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The Chap

Check The Chap’s label page and there are two lines in the “About” section, one of which reads, “The Chap: have never been influenced by anyone or anything at any time, ever.” While I appreciate and even support their refusal to apologize for or explain their influences, I don’t believe them. I do believe in letting the music speak for itself. So stop reading this and download these songs and make up your own mind while I explain the comparison I’m about to make. My take, highly influenced by the mass quantities of ’80s music I’ve been listening to lately, is this: The Chap deftly juggles bits and pieces of Gang of Four, XTC, Queen, Men Without Hats, and Kraftwerk for a capricious rock ‘n’ roll dance party. Their third album, Mega Breakfast, is evidence of a quirky, lo-fi band that’s pulled out all the stops and plans on playing stadiums. Do yourself a favor and lower your guard down while listening so you can fully revel in The Chap’s merrymaking. Their album cover is a mylar balloon dog whose nose has been dipped in chocolate and sprinkles for crying out loud. If you don’t get a kick out of this record it may be time for a swift kick to the head. (Be sure to watch the video for the album’s standout track).

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Matthew Dear

Even if you’ve only listened to my radio show a handful of times, chances are you’ve heard me play Matthew Dear. His more immediate songs (the ones offered here are such examples) have chameleon-like qualities. They fit so well next to other electronic songs, obviously, but they also segue well with pop songs, new wave tracks, especially the darker ones (like Joy Division), and well, just about any other track I throw them up against. Ironically, Dear’s lackadaisical vocal delivery lends a populist air to his minimalist-techno tracks (it’s a warmer version of Kraftwerk’s robotic vocals) and with every release he gets deliciously close to busting out a crossover hit. When it comes right down to it, I just dig this stuff. Plus, his albums are easily accessible in the KUCI music library, just over my left shoulder, which saves my show from ever embarrassing bouts of dead air.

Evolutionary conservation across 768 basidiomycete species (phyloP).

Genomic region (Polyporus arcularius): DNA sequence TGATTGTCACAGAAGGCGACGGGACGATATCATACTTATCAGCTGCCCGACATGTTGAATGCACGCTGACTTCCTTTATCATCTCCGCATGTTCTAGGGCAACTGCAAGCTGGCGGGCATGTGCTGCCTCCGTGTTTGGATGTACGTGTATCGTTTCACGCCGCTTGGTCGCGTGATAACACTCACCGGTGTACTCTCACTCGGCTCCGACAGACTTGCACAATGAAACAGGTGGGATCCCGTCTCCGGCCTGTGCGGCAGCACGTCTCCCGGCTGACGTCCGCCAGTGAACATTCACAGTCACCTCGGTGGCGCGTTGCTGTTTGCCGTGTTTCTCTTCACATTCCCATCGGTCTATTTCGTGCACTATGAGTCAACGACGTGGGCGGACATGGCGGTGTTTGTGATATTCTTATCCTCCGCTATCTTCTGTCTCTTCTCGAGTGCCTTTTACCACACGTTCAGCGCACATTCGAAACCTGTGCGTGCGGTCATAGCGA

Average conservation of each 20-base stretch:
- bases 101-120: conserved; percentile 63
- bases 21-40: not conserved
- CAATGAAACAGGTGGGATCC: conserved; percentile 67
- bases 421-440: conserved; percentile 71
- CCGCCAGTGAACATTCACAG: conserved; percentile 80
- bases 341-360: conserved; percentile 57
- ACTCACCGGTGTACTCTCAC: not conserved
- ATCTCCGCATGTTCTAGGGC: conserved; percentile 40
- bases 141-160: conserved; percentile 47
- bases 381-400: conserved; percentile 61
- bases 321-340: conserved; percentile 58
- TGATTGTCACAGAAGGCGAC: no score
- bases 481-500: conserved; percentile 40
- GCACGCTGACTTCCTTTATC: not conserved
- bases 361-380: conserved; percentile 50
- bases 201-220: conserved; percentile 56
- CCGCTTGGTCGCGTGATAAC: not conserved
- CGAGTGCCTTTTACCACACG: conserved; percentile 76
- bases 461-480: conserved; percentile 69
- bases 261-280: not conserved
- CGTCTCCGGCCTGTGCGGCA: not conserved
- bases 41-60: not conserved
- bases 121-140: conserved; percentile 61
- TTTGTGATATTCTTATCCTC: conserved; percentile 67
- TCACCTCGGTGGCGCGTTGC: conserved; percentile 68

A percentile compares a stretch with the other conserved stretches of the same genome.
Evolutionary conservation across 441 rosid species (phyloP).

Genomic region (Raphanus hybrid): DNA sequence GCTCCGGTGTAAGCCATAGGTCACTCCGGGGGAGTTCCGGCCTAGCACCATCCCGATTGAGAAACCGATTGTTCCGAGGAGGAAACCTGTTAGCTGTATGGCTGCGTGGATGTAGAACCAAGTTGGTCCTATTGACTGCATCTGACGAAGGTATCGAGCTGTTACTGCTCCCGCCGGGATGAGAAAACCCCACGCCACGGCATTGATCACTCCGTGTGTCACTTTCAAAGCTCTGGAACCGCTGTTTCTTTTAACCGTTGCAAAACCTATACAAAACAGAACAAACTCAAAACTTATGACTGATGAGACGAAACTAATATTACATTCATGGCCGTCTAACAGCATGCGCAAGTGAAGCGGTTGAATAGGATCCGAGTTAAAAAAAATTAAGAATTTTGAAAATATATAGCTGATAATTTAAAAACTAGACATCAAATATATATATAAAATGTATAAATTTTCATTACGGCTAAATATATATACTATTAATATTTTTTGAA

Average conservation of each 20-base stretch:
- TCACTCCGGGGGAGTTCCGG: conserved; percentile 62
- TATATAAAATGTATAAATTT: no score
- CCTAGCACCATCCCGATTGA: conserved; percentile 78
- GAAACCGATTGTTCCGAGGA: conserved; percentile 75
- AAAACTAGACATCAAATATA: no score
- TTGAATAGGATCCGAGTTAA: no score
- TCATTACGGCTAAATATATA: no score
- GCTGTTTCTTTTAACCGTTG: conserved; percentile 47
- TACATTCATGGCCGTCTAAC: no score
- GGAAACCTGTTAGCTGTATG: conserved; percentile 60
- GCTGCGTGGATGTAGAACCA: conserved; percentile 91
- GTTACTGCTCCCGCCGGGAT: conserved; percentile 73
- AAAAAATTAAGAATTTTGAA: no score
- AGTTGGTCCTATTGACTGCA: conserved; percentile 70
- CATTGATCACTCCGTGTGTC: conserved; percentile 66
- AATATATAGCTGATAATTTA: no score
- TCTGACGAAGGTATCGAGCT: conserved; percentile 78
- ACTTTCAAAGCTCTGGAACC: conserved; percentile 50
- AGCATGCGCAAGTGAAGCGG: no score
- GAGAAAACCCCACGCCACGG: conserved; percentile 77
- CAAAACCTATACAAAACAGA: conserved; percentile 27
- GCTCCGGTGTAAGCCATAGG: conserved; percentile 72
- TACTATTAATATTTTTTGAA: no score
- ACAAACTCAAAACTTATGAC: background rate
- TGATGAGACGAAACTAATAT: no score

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Ben Benjamin

I’ve been busy the last two weeks. Busy doing nothing. It’s been nice, but it’s time I start catching up on a few things. First up, outta Sam & Joe’s hood, more or less, from Ypsilanti, Michigan give it up for Ben Benjamin. Formerly of Midwest Product, Ben Benjamin, AKA Ben Mullins, splits his time between this solo project and PostPrior, his neu-wavish duo also out on Ghostly. Between his myspace and Ghostly pages you can get a good feel for his debut full-length, The Many Moods of Ben Benjamin Vol. 1. “Selective Periphera” showcases Mullins strength—his ability to elaborate, with both electronic and organic instruments, on a simple riff for an absolutely hypnotic effect. Run this track into your skull and your life, regardless of how mundane it may be, will resonate with cinematic panache.

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As my friends and family will attest, I’m a big fan of Christmas-y songs — new and old, classic and offbeat. So I’m always thrilled when I hear a new entry in the genre, such as this ditty from PostPrior (Midwest Product’s Ben Mullins and drummer/descendent-of-circus-acrobats Michael Kuzmanovski). PostPrior’s Touched Pilot EP is an icy cool treat in its own right, with its intricately composed and delightfully goofy new wave soul. But, for now, the lyrics to “Snow Orge” so you can sing along on the way to Grandma’s house: